The Minister for Housing and Planning (Mr. Nick Raynsford): The Government have provided a massive boost--around £5 billion over the lifetime of this Parliament--in resources for housing investment that deliver real improvements in the quality of life and well-being of many low-income households. As a result, local authority housing investment programmes have been increased by no less than 48 per cent. in the coming year. That is part of a comprehensive range of measures to tackle the major housing problems inherited from the previous Government.
Mr. Raynsford: I can give my hon. Friend the assurance that he seeks. We are not only providing resources to enable local authorities to tackle the backlog but putting in place proper provision through the best value regime to ensure that authorities achieve real value for money and continually improve the quality of the services that they offer. That is part of the Government's commitment not only to reversing the investment shortfall that we inherited, but to creating a proper climate for efficient delivery of public services to people in need.
Mr. James Gray (North Wiltshire): The figure has gone up 48 per cent. compared with last year's, which was lamentably low. Does the Minister accept that the figures are £27 billion invested by us in four years in the previous Parliament, compared with £24.1 billion projected through to the fourth year of this Government--a fall of some £3 billion? If he denies that, will he tell me and the House straightforwardly whether the figures for homeless acceptances--which, after all, must be the litmus test of whether the Government are investing in housing--have gone up or down?
Mr. Raynsford: I remind the hon. Gentleman that, by the end of this Parliament, capital investment by local authorities and registered social landlords together will be double that which we inherited from the Conservative Government. That is the truth and I can assure him that we are ensuring that the needs of the homeless are met. As he will know only too well, the numbers have been high because housing provision is not made overnight and recovery is taking time after years of neglect and under-investment by the Conservative Government. However, we are addressing those needs and providing the homes, unlike his party, which has spent most of today trying to make cheap political points at the expense of the homeless by saying, "Don't build any houses in the south of England."
Ms Margaret Moran (Luton, South): I warmly congratulate my hon. Friend and his colleagues on the record housing investment and the change to resource accounting, which are in the sharpest possible contrast with the devastation of house building and housing investment over the past two decades. However, is he aware that my constituency in the inner area of Luton has an acute need for larger refurbished homes? Will he redouble his efforts in discussions with the Chancellor to encourage my right hon. Friend to amend the rules on VAT on refurbishment, thereby making best use of housing investment moneys?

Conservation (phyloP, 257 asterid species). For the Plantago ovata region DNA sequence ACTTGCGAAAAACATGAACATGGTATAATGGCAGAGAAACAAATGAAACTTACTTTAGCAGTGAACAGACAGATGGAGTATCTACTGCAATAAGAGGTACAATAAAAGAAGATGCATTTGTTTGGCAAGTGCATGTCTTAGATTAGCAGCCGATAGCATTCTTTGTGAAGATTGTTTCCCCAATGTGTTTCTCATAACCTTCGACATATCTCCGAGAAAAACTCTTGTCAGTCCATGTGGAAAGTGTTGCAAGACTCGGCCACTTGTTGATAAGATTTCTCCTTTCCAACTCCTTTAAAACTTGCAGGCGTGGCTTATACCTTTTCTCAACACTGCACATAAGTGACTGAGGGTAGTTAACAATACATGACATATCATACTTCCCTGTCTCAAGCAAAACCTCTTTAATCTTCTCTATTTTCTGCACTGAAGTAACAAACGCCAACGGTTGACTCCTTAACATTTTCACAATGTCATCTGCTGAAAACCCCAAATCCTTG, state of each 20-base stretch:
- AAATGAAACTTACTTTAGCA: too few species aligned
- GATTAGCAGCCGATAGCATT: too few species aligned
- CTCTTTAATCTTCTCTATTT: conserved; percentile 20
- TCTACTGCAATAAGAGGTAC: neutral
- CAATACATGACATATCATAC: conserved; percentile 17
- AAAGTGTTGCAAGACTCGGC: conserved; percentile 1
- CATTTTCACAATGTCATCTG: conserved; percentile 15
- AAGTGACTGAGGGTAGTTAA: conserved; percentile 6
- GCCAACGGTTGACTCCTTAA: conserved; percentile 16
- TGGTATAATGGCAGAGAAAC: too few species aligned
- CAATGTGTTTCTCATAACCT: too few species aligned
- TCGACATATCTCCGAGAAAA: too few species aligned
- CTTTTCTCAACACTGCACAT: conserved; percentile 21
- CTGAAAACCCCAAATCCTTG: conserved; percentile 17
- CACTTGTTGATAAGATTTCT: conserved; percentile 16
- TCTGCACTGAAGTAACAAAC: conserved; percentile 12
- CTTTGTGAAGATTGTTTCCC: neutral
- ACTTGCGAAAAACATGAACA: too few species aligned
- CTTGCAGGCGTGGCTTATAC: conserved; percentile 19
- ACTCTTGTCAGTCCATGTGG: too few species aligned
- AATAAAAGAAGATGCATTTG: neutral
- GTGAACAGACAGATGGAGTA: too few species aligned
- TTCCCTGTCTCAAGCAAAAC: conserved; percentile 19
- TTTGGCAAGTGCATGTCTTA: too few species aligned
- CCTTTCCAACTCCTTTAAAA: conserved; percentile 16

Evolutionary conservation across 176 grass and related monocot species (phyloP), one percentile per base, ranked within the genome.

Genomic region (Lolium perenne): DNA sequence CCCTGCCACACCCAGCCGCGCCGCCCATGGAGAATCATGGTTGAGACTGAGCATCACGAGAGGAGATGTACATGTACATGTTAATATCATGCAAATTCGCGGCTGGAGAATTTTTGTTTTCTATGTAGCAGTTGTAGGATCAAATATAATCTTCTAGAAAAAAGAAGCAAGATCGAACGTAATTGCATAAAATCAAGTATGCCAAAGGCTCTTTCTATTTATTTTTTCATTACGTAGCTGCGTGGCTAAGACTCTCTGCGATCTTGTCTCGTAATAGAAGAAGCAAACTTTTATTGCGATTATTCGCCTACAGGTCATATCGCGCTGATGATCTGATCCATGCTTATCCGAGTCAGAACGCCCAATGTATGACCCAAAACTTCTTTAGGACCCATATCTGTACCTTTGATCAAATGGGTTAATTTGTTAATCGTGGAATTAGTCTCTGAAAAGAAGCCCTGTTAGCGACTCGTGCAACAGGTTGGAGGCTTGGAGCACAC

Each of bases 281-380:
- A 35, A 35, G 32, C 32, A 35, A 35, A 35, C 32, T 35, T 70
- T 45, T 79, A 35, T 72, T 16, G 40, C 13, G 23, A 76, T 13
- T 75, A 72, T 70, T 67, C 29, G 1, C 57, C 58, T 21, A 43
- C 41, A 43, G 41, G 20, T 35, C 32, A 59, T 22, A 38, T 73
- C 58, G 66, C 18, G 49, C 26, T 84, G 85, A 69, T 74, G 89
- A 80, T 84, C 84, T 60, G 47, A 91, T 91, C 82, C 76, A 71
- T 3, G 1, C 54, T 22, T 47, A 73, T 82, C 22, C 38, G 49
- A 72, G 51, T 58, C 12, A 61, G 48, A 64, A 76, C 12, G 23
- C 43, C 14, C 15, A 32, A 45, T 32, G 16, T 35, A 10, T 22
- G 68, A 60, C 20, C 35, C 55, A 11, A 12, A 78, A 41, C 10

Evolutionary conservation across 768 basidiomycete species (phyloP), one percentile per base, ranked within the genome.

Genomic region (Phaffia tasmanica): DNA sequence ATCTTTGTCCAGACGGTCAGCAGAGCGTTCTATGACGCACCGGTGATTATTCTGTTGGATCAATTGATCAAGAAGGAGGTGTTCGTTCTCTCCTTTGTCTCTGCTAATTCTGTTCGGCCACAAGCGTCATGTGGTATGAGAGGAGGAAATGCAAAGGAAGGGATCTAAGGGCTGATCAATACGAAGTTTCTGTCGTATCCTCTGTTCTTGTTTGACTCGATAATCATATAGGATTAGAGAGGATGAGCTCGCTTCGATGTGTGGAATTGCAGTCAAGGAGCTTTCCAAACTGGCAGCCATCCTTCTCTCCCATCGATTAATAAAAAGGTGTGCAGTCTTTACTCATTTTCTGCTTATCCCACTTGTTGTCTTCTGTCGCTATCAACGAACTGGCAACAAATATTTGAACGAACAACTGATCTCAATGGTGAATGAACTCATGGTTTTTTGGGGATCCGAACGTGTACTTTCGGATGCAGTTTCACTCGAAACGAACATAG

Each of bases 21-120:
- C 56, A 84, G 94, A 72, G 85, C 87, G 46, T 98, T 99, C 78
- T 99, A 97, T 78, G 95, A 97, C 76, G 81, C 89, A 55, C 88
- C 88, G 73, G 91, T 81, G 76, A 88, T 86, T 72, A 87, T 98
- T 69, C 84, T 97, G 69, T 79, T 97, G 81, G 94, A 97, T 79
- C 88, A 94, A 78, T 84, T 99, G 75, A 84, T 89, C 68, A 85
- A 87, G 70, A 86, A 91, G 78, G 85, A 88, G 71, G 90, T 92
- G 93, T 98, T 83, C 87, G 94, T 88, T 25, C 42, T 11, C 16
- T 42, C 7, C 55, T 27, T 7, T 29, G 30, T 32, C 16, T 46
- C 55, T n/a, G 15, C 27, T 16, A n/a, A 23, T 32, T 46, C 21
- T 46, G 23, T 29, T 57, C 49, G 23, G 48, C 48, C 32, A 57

Mr. Raynsford: I can assure my hon. Friend that we are very keen to ensure that we achieve the best possible use of resources. Of course, matters relating to taxation are entirely for my right hon. Friend the Chancellor. However, I stress that the Government are not afraid of meeting their responsibilities. We recognise the extent of poverty and deprivation and the wide range of housing needs which have not been adequately met as a result of the previous Government's lamentable failure. We are putting that right and, over this Parliament and the next,
Mr. Mike Hancock (Portsmouth, South): A great many houses--several million of which are more than 100 years old and received improvement grants 30 years ago--are sick and need money spending on them. Does the Minister recognise that unless the Government are prepared to invest, and unless we have a housing programme that includes several hundred million pounds to enable local authorities to make greater use of discretionary awards, we shall return to the days of the bulldozer and slum clearance and have an even worse housing problem?
Mr. Raynsford: The hon. Gentleman makes an extremely important point about the backlog of poor-condition properties--many of them in the private sector--in need of renovation. He will want to know that our forthcoming housing Green Paper will set out a number of important new proposals to attack the problem of disrepair in all sectors, including the private sector, with new and imaginative approaches. I obviously cannot give him the details, but I can assure him that when the Green Paper is published, which will be in the reasonably near future, he will welcome many of its proposals.